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Investigating Complaints: Inquiries, Complaints and Reports Committee

Inquiries, Complaints and Reports Committee 

The Inquiries, Complaints and Reports Committee (ICRC) reviews all investigations and makes decisions. The committee is made up of both occupational therapists and members of the public appointed by the government. 

The College aims to ensure appropriate diversity and inclusion on this committee to ensure the various perspectives of Ontario are at the table. This includes diversity of:

  • geography,
  • race,
  • sex,
  • practice area,
  • practice setting,
  • age, etc. 

Role of the ICRC

The ICRC reviews all the information obtained during an investigation, including interview summaries, client records, relevant policies and procedures as common examples.

The main role of the Committee is to determine which matters are serious enough to require a disciplinary hearing. Matters that do not, may be dealt with by other remedial measures. Only the most serious cases move on to discipline.

Learn more about discipline hearings.

It is in the public interest that, where appropriate, the College and the ICRC take measures to improve an occupational therapist's practice so that they can continue to offer occupational therapy services at the expected level of service.

An investigation can be stressful for all parties involved. However, it can also be into an opportunity for growth and learning, even in matters that are considered lower risk.

Decisions of the Inquiries, Complaints and Reports Committee 

In making decisions, the panel’s goal is to protect and promote the public interest, while enhancing the standards of the profession.

By law, the ICRC is permitted to make only the following decisions:

  1. Close the matter with no further action – referred to as a “take no action”.
  2. Issue advice or make recommendations, if the ICRC believes that will help the occupational therapist to understand how to conduct himself or herself in the future and avoid difficulties.
  3. Offer the occupational therapist an Undertaking (or agreement) to complete certain remedial activities.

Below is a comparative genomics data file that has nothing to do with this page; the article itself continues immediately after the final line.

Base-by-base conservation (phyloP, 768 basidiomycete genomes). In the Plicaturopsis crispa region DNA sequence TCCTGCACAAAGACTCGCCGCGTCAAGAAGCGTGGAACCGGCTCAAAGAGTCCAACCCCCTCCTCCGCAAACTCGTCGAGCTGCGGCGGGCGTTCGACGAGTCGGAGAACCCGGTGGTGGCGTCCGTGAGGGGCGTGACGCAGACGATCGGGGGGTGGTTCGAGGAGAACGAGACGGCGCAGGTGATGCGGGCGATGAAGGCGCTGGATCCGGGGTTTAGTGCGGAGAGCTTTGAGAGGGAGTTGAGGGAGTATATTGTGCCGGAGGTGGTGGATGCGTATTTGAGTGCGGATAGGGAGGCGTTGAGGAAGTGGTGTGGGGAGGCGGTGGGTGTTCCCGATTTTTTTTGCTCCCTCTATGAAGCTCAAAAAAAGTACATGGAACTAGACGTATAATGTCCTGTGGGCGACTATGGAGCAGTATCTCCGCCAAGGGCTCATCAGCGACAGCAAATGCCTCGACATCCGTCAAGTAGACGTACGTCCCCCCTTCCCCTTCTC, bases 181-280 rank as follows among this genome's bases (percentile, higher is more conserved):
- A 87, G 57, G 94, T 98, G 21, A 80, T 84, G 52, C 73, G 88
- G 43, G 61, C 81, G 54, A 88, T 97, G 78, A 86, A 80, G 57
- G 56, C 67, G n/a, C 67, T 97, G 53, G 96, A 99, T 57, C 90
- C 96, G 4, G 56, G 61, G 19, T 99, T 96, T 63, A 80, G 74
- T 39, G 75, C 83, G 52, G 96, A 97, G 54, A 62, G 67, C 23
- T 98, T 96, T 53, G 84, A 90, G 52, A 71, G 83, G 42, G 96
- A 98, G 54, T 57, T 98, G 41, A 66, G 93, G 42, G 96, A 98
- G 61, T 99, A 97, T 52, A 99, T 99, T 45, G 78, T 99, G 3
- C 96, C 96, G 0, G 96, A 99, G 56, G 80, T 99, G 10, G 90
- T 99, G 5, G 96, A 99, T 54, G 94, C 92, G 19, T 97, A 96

4. Direct the occupational therapist to complete education or remediation, to improve their practice in the identified areas of concern; this is known as a SCERP.
  5. Require the occupational therapist to appear before the Committee to be cautioned. The panel will share its concerns about the occupational therapist’s behaviour, and describe what the occupational therapist must do to avoid future difficulties.
  6. Refer specific concerns about the occupational therapist’s conduct or competence to the Discipline Committee, which will hold a public hearing about those concerns.
  7. If there is information that the occupational therapist may have a health condition that is affecting their ability to practise safely:

  8. Refer the occupational therapist for a s.58 health inquiry to ensure that there is no physical or mental impairment that is affecting their ability to practise safely.
  9. After a s.58 health inquiry, refer the occupational therapist to the Fitness to Practise Committee if there are concerns about the occupational therapist’s capacity, meaning if the occupational therapist’s physical or mental health affects his or her ability to practise.

Learn more about how the College makes decisions.

Making decisions public

  • Decisions 3, 4 and 5 (see above) are made public by providing a summary on the registrant’s public register profile.
  • Undertakings are only public for the time period that they are in effect.
  • Verbal Cautions and SCERPS are public indefinitely.

Making these decisions public is a matter of transparency to the public and to assist the public with informed choices about a practitioner they may wish to seek services from. It is not a punitive measure by the College.

COTO and all health regulatory colleges are required by law to post these decisions. If the registrant is compliant with the terms of these decisions, we note this on the summary. 

Appealing ICRC decisions

All decisions by the ICRC, except decisions to refer to Discipline, Fitness to Practice or a s.58 health inquiry, are appealable by registrants.

When an occupational therapist receives a copy of the written Decision and Reasons from the ICRC, they will receive information about the applicable appeals process.